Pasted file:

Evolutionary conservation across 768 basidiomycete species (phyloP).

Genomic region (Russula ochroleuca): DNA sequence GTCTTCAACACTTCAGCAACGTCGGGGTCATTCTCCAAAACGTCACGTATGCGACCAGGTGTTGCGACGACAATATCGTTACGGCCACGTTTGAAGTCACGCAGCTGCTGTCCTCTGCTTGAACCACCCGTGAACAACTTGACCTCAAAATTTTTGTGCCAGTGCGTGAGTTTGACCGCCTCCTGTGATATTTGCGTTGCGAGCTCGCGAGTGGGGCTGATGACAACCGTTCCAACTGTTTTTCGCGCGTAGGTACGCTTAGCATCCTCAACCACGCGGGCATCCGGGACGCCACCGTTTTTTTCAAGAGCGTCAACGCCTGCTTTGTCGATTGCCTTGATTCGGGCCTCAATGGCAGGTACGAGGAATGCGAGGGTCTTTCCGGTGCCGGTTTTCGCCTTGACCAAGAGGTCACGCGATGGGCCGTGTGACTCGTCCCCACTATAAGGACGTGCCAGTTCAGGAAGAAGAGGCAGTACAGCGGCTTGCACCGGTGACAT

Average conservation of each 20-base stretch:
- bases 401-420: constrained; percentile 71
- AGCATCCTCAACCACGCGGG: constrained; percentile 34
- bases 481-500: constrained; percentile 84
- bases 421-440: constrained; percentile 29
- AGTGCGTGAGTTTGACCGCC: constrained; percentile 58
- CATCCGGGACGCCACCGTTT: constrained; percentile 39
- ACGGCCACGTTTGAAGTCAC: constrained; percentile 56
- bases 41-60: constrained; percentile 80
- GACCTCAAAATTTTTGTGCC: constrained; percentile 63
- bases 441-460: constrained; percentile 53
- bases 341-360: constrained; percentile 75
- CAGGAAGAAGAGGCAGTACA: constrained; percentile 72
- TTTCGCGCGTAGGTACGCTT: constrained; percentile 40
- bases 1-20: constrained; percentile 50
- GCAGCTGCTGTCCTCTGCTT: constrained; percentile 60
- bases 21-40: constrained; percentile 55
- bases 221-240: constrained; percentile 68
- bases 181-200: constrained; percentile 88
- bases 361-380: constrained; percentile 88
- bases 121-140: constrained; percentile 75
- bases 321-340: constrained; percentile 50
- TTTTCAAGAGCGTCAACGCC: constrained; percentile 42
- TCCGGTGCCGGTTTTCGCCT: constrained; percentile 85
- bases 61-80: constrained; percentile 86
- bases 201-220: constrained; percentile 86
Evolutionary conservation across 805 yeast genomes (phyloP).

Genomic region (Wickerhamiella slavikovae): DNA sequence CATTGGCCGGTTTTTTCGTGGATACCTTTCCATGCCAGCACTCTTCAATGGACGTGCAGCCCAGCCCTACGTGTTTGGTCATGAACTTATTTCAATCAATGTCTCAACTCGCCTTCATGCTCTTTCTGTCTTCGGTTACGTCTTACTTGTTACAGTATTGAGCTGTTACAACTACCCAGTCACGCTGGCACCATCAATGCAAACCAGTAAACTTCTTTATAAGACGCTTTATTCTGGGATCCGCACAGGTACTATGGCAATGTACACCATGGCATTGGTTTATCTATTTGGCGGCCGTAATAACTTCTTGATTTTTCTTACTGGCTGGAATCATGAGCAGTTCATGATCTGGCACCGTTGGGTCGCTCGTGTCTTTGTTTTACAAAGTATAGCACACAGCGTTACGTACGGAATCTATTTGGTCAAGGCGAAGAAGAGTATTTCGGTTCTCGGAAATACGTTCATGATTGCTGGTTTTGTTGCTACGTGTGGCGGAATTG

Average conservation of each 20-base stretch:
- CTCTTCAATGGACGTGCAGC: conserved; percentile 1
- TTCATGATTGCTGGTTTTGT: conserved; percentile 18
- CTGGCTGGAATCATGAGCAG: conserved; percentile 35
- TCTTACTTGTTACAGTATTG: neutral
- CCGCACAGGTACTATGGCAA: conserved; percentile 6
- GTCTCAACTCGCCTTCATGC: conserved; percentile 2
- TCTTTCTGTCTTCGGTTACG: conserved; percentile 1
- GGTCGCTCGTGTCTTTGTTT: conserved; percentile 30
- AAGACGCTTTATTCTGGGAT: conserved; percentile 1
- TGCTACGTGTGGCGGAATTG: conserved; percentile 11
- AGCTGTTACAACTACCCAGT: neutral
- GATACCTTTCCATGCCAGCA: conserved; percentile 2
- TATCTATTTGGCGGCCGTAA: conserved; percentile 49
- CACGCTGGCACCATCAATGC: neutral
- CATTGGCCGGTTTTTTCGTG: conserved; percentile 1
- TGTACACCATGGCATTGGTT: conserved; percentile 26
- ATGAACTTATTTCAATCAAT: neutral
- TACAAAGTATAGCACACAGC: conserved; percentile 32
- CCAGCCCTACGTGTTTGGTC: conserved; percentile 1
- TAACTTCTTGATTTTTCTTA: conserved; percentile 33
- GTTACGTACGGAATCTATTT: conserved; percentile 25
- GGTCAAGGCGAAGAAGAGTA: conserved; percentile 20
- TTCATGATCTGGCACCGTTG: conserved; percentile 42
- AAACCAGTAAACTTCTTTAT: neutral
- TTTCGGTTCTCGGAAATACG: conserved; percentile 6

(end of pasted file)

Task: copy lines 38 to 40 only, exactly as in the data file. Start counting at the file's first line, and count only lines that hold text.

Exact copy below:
- TCTTTCTGTCTTCGGTTACG: conserved; percentile 1
- GGTCGCTCGTGTCTTTGTTT: conserved; percentile 30
- AAGACGCTTTATTCTGGGAT: conserved; percentile 1